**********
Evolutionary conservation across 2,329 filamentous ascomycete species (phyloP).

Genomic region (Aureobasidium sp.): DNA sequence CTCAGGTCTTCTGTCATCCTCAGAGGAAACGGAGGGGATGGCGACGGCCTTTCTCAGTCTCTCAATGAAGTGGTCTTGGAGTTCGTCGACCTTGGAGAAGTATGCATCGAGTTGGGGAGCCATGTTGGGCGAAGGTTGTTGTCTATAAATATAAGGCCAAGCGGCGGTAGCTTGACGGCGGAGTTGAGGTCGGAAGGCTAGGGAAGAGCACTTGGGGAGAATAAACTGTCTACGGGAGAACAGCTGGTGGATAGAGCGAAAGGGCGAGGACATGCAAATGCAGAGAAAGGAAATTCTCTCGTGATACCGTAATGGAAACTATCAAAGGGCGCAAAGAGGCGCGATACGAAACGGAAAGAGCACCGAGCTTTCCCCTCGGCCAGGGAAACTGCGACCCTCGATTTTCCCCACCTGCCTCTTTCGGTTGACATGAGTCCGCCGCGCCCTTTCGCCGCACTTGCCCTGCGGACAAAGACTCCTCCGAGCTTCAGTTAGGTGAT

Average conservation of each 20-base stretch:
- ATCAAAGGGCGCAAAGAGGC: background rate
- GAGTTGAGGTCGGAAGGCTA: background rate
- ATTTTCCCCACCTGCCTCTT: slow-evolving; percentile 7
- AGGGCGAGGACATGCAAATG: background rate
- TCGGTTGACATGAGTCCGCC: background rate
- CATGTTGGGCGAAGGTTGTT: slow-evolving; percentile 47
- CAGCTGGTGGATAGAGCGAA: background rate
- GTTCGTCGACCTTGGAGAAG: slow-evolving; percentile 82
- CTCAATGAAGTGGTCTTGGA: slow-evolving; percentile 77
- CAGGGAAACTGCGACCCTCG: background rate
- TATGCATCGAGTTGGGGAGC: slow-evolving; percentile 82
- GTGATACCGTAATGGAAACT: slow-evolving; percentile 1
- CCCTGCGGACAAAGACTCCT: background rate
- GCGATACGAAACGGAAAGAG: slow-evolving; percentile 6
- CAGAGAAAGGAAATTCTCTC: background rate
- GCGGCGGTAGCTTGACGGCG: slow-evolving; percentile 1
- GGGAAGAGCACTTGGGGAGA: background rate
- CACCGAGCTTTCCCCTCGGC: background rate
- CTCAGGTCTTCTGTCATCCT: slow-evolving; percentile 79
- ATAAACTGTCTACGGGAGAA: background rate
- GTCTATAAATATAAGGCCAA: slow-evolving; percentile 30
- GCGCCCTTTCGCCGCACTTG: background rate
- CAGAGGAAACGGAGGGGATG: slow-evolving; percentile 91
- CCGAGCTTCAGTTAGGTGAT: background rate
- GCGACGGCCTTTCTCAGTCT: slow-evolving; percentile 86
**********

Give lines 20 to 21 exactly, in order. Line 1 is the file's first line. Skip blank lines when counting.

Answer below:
- GGGAAGAGCACTTGGGGAGA: background rate
- CACCGAGCTTTCCCCTCGGC: background rate